Reagan Picks Dole Deputy to Succeed Her

Times Staff Writer

President Reagan Thursday nominated James H. Burnley IV, a plain-spoken Southerner with a confrontational reputation, to succeed Elizabeth Hanford Dole as secretary of transportation.

Burnley, No. 2 man in the Transportation Department since 1983 and the acting secretary since Dole resigned, is expected to face tough questioning and some opposition in the Senate, where he has been criticized by Senate Majority Leader Robert C. Byrd (D-W.Va.) for “behavior unbecoming a deputy secretary.”

Such controversy is an unappealing prospect for GOP leaders so soon after the turbulent confirmation hearings of Supreme Court nominee Robert H. Bork, but Burnley appears to have assuaged the tempers of some senators with a recent series of visits and calls, and his confirmation is considered likely.


‘Could Be Lengthy’

“I believe this nomination could be a contentious one, not to the point that I think he’ll be defeated, but it could be a lengthy confirmation process,” said Sen. Nancy Landon Kassebaum of Kansas, the ranking Republican on the Senate Commerce Committee’s aviation subcommittee.

Reagan nominated Mary Ann (Mimi) Weyforth Dawson, a member of the Federal Communications Commission since 1981, to succeed Burnley as deputy secretary.

The nomination of Dawson was widely viewed as a gesture to appease those who had hoped Reagan would replace Dole with a woman, such as Patricia Goldman, vice chairman of the National Transportation Safety Board.

Burnley, 39, who ran the day-to-day operations of the department under Dole, clashed often with lawmakers in congressional hearings as he aggressively defended Administration proposals to reduce federal subsidies for Amtrak and mass transit and to spend less on the federal aviation system than some congressmen would have liked.

Skirmish With Lautenberg

Burnley earned other senators’ enmity last May over a skirmish with Sen. Frank R. Lautenberg (D-N.J.), chairman of the Appropriations Committee’s transportation subcommittee, in a television interview. Burnley accused Lautenberg and other critics of speaking “gibberish and nonsense” and scaring travelers with “loose, quick and glib” answers to questions about air safety.

Byrd later issued a statement admonishing Burnley for making “intemperate and misleading comments.”


In the last week, as Burnley and White House Chief of Staff Howard H. Baker Jr. have sought to soothe opposition, Burnley sent Lautenberg a letter expressing “sincere regret” and apologizing for his remarks.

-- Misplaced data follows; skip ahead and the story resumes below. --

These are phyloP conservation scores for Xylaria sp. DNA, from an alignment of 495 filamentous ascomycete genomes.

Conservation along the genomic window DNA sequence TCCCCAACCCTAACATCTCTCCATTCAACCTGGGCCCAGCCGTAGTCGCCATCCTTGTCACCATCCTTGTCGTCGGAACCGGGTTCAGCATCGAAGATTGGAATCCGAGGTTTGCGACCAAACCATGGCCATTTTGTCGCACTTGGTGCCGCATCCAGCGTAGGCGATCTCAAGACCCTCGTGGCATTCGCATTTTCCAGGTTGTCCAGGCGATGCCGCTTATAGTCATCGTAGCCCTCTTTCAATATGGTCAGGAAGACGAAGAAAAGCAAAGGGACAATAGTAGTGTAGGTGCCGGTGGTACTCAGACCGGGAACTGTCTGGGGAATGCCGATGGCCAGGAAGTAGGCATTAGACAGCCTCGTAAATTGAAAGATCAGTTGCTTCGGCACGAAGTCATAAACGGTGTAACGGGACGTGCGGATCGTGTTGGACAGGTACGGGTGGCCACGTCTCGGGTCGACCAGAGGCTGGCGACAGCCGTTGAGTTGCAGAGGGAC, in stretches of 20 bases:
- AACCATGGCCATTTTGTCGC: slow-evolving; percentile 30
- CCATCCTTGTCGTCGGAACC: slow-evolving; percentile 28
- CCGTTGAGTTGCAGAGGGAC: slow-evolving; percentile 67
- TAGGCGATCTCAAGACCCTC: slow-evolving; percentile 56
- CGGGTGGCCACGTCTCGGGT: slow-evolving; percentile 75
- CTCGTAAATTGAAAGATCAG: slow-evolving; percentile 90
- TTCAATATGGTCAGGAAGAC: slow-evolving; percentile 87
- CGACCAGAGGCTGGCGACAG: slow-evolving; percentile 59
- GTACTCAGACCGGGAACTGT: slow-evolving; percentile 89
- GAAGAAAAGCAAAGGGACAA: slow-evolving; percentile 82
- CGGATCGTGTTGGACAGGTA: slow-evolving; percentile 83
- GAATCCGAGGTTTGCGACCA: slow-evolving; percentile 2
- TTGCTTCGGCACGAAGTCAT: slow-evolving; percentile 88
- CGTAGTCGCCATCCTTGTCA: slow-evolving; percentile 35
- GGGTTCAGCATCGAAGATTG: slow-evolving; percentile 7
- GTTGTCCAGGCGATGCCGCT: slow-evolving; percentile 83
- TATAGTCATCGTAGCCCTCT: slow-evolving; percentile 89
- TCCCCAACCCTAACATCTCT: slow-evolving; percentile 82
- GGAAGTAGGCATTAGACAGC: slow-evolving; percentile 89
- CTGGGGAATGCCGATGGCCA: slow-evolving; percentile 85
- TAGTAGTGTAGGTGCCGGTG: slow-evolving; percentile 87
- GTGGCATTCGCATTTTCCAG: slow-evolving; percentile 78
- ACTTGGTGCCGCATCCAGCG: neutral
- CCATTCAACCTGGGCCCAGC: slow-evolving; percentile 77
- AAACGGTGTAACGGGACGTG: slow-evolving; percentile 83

After the White House ceremony announcing Burnley’s appointment, Lautenberg issued a statement expressing “strong policy disagreements” with the nominee but saying he would not oppose confirmation.

Burnley “appears to be afflicted with confirmation conversion,” said Sen. Wendell H. Ford (D-Ky.), chairman of the Commerce Committee’s aviation subcommittee and a leading critic of Burnley.

Concern About Safety

If confirmed by the Senate, Burnley would take charge of the Transportation Department at a time of considerable public and congressional concern about the safety and efficiency of the nation’s aviation system.

Congress is considering a wide variety of possible solutions, including hiring more air traffic controllers, imposing further controls on traffic at busy airports and making the Federal Aviation Administration an independent agency, removing it from Transportation Department control.

The department recently gave the FAA and its new chief, T. Allan McArtor, increased authority to make procurement decisions. But under Dole, the Transportation Department has generally resisted congressional calls for increased spending on aviation or for any return to federal regulation of the aviation system.


That is not expected to change under Burnley, who was Dole’s handpicked successor, and the aviation industry lobbyists who were critical of the Administration’s aviation funding generally expressed dismay at Burnley’s appointment. “You’ll hear a collective wince over here,” warned Jim Thornton, president of the Air Traffic Controllers Assn., just before the nomination was announced.